Cats have a habit of trying to eat what they shouldn’t, and other times they’re simply a little greedy. “Par for the course”, one could say, and most times you will find these are the most common reasons for vomiting.
There are other reasons linked to more serious ailments, all of which will require vet attention as soon as possible to determine exactly what is wrong.
These ailments can include, and aren’t limited to:
- Exposure to toxins (such as antifreeze and the Lily flower. Both are considered fatal, immediate treatment will be required).
- Organ failure/dysfunction.
- Stomach conditions.
- Intestinal complications.
- Feline infections (examples being heartworm, F.I.P, feline flu, etc).
Types of cat vomit and when to address concerns
Colors of vomit in cats can be an indicator as to what might be going on with your cat.
While not concrete, inspecting vomit before disposing can be very handy in finding out what demands medical attention, and what could be attributed to something more simple.
Signs to watch out for are:
- Blood in the vomit, which could be from either the mouth, stomach or throat.
- Coffee ground colour/consistency vomit, which can be a sign of stomach bleeding from ulcers/stomach issues.
- Brown/stinky vomit, which can be caused by bleeding in the gastrointestinal tract.
- Yellow-ish coloured vomit, which could be bile, but could also be a kidney related issue.
If any of these are noticed, and on a more regular then not basis, it is advised to book a vet visit as soon as possible, the earlier any conditions are spotted, the earlier treatment can begin.
What can I do to help?
As mentioned above, any serious changes should be taken as just that, serious.
Get in contact with a local, reputable vet, at the very least for some advice on what to do.
However, for the more common symptoms, there are some steps you can take to try and alleviate your cats’ symptoms, and get your cat “feline fine!” (The last terrible pun, honest!).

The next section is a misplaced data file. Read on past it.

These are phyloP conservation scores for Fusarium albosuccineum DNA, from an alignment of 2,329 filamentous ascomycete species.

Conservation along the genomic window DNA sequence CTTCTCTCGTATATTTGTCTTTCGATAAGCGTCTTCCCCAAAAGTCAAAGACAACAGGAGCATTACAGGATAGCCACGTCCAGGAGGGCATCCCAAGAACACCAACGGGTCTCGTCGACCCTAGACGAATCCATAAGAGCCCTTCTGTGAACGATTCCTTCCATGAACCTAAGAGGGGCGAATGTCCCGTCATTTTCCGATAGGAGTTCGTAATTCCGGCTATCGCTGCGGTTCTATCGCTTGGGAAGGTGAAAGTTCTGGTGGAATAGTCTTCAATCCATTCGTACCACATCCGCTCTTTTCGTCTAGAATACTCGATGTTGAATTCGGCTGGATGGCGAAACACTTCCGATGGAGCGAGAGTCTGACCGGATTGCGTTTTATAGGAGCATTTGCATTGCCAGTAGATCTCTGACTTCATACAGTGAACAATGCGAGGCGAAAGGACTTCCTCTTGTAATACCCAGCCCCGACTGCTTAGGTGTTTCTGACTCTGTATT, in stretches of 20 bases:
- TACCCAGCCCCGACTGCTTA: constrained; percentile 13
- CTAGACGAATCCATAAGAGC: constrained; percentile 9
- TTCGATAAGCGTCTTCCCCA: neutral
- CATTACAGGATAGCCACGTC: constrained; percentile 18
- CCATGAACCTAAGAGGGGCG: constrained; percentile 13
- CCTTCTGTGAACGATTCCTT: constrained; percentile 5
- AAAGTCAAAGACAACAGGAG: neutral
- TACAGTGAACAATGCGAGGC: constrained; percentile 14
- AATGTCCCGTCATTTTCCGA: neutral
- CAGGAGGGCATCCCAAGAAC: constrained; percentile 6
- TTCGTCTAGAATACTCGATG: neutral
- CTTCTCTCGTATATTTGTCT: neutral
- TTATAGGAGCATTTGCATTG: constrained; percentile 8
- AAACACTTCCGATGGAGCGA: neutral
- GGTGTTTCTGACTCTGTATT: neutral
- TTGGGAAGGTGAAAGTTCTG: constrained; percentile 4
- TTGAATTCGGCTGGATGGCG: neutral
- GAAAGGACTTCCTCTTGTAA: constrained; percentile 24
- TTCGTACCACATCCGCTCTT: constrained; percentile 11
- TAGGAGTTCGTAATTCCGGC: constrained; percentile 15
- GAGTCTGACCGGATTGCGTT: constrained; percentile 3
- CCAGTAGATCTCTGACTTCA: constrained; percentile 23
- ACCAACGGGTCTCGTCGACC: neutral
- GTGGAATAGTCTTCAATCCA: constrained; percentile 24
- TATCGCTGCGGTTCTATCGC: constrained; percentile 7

Increase water intake
Increase water intake. Cats need more water then they think they do, and sometimes a simple increased intake of water can help to either push things through their stomachs, break down any undigested matter, or even help push it back out through their throat to clear the blockage.
A simple way to up water intake is to increase your cat’s wet food consumption.
Also, adding water to their food (dry or wet) can help with water intake.
Try to avoid using metal or plastic bowls which can taint the water with an odd taste.
Adding a cat water fountain to your home will encourage your cat to not only play, but to take more water (cats much prefer natural flowing sources for water then just a bowl, and a flowing fountain will certainly be appreciated!).
Also read: Best water fountain for cats.
Observe your cat
Observation will also be a crucial factor. Watching your cat and monitoring their behavior changes and habits can be a very helpful preventative step.
Catching any changes or symptoms early enough can ensure your cat remains healthy, or gets the treatment needed much quicker then if left unnoticed.
If vomiting is becoming more frequent, pay close attention each time. Try to ask yourself new questions while noticing anything new, questions such as:
Is your cat showing symptoms of diarrhea, or has changed their sleeping habits, or cries out a lot more then usual?
Do they not seem as playful as usual?
How soon after eating are they vomiting?
Is your cat losing any weight or seem lethargic/uninterested in food?
Do they now seem to want to hide away more, or have any struggles/issues with breathing?
Any changes to routine behavior or traits should be monitored as closely as possible.
While this may be difficult sometimes, especially with outdoor cats, do as best as you can.
Cats are very clever, and have subtle ways of letting you know something isn’t quite right, so any subtle changes or more drastic ones should be monitored closely.
Try to reduce any stress
Stress reduction can also help.
Cats aren’t well adapted to deal with stress, and sometimes stress can manifest itself in different ways.
Researching signs of stress and taking close notice of your cat can help with ways to do this, and trying to reduce stress or stressful situations can be very helpful, not only for alleviating vomiting, but also for their general health.
Cat toys, playing with your cat some more to expel their built up energy, placing some extra litter trays and scratching posts around can all help with this.
You know your furry friend better than most.
If you notice anything strange, or anything you’d deem as unusual, don’t leave it to chance after trying your best to help.
The longer it is left, the potentially worse it could be long term, so keep an eye on your kitty, keep a local vet’s number handy, and everything will be just puuuurrrr-fect!